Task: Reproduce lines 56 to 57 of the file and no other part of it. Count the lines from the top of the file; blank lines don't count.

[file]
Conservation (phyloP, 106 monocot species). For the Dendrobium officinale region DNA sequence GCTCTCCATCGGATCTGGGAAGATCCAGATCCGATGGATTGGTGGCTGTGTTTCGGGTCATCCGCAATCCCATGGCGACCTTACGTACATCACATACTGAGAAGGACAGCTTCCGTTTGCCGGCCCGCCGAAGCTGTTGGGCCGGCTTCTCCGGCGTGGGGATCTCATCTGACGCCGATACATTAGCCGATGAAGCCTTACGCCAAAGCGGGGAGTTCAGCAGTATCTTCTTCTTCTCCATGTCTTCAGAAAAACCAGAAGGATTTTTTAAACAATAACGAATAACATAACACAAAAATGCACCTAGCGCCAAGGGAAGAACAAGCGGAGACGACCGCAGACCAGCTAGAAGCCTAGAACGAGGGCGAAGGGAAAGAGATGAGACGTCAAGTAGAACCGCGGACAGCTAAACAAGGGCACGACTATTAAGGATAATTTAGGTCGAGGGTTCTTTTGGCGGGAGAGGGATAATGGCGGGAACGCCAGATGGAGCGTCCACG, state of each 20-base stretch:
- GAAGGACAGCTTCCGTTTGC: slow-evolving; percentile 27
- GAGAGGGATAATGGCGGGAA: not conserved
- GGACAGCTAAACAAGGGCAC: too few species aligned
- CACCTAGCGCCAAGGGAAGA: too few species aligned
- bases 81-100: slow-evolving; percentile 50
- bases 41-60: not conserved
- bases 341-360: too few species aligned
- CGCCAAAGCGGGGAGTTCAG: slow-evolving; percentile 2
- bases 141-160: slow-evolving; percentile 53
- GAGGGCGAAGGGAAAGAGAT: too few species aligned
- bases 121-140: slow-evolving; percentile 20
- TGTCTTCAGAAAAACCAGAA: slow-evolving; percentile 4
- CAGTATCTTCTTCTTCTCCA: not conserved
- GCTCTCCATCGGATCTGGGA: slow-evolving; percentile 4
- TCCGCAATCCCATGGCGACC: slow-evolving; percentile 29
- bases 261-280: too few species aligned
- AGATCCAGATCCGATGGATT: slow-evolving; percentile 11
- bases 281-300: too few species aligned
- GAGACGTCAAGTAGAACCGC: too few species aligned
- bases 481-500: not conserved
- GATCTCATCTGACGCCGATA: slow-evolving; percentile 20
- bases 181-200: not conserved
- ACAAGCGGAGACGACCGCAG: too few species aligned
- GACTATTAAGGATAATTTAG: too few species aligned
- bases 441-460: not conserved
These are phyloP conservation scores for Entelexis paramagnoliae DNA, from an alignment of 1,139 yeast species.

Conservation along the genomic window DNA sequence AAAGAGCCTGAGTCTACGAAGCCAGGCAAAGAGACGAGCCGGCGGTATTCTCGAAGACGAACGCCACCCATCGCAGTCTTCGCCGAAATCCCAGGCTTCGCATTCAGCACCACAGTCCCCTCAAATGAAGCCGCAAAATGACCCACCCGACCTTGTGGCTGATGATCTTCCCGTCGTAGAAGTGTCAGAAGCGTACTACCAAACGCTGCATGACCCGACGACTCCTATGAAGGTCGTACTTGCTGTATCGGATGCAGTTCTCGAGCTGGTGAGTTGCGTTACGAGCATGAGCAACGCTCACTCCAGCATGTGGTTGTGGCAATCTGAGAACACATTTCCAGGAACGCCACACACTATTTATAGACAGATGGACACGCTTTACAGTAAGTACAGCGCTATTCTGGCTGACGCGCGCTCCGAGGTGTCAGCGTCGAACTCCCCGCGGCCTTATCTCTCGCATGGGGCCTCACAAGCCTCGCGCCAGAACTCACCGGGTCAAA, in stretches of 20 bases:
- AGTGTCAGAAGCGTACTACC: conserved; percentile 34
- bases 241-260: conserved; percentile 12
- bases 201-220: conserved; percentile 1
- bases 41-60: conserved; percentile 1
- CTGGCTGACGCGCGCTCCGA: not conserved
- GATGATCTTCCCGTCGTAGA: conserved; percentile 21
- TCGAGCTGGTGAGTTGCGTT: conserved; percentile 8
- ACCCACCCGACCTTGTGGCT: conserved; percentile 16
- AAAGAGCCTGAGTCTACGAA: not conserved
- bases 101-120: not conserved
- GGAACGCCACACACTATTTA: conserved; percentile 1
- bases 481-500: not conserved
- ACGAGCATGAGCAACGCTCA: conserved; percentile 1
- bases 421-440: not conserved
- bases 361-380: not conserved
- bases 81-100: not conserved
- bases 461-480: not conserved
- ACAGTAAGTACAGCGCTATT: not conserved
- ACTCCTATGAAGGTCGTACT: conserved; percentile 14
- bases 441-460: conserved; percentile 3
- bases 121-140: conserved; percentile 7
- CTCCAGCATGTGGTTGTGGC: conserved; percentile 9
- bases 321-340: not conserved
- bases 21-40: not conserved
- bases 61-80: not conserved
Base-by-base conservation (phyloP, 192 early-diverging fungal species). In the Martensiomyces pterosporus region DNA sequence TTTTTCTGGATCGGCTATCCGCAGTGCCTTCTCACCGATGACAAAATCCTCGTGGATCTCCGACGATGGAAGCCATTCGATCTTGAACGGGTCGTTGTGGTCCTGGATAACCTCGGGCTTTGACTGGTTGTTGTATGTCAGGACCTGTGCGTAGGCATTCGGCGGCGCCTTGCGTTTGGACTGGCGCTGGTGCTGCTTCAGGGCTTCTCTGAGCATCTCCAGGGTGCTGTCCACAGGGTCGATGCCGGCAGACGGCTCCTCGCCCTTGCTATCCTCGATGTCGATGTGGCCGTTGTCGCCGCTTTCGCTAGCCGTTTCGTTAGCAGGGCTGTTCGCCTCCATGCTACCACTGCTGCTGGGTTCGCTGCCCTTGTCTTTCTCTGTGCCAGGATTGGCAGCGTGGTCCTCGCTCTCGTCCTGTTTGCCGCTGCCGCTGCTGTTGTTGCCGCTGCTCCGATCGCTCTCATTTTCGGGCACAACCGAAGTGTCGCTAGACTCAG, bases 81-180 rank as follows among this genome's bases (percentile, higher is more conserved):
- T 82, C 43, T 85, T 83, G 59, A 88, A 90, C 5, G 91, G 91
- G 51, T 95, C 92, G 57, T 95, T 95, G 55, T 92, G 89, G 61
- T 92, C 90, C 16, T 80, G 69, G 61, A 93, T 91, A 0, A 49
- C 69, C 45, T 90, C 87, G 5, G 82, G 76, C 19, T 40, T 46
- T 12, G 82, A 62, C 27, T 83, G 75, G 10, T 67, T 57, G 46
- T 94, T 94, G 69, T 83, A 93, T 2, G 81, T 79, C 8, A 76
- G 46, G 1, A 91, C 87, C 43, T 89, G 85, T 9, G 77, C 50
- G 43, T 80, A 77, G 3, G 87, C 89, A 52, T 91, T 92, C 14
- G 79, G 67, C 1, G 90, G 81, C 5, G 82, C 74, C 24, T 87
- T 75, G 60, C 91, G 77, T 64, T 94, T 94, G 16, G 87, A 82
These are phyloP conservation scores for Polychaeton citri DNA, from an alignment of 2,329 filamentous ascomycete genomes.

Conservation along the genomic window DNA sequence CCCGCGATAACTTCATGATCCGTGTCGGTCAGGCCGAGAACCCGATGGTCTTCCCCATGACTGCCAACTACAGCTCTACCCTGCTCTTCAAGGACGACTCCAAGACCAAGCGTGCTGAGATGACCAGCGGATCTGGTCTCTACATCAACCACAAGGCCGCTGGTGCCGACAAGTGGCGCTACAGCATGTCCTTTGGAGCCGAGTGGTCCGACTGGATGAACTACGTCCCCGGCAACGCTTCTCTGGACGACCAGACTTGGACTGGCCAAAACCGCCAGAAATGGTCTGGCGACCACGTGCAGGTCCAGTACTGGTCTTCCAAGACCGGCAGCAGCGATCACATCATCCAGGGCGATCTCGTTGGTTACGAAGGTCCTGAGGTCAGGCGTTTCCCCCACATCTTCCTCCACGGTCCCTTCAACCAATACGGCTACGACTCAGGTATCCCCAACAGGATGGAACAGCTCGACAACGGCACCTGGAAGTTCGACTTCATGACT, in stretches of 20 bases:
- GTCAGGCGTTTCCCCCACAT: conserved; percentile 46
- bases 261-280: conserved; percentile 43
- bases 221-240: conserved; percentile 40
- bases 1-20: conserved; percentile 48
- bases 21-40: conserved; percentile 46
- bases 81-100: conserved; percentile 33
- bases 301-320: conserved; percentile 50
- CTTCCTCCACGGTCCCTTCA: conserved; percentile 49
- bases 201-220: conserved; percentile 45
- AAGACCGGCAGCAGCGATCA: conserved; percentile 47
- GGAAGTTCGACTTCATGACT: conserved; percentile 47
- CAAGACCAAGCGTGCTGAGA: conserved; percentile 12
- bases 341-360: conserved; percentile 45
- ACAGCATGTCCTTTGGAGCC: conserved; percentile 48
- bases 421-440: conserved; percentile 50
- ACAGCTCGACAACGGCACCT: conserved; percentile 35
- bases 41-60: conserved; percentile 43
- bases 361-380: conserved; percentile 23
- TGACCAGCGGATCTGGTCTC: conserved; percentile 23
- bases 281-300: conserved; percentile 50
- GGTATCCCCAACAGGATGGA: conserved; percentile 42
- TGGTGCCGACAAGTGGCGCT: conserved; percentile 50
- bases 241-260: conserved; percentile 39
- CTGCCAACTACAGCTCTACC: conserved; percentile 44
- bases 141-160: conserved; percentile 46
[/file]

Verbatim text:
- G 51, T 95, C 92, G 57, T 95, T 95, G 55, T 92, G 89, G 61
- T 92, C 90, C 16, T 80, G 69, G 61, A 93, T 91, A 0, A 49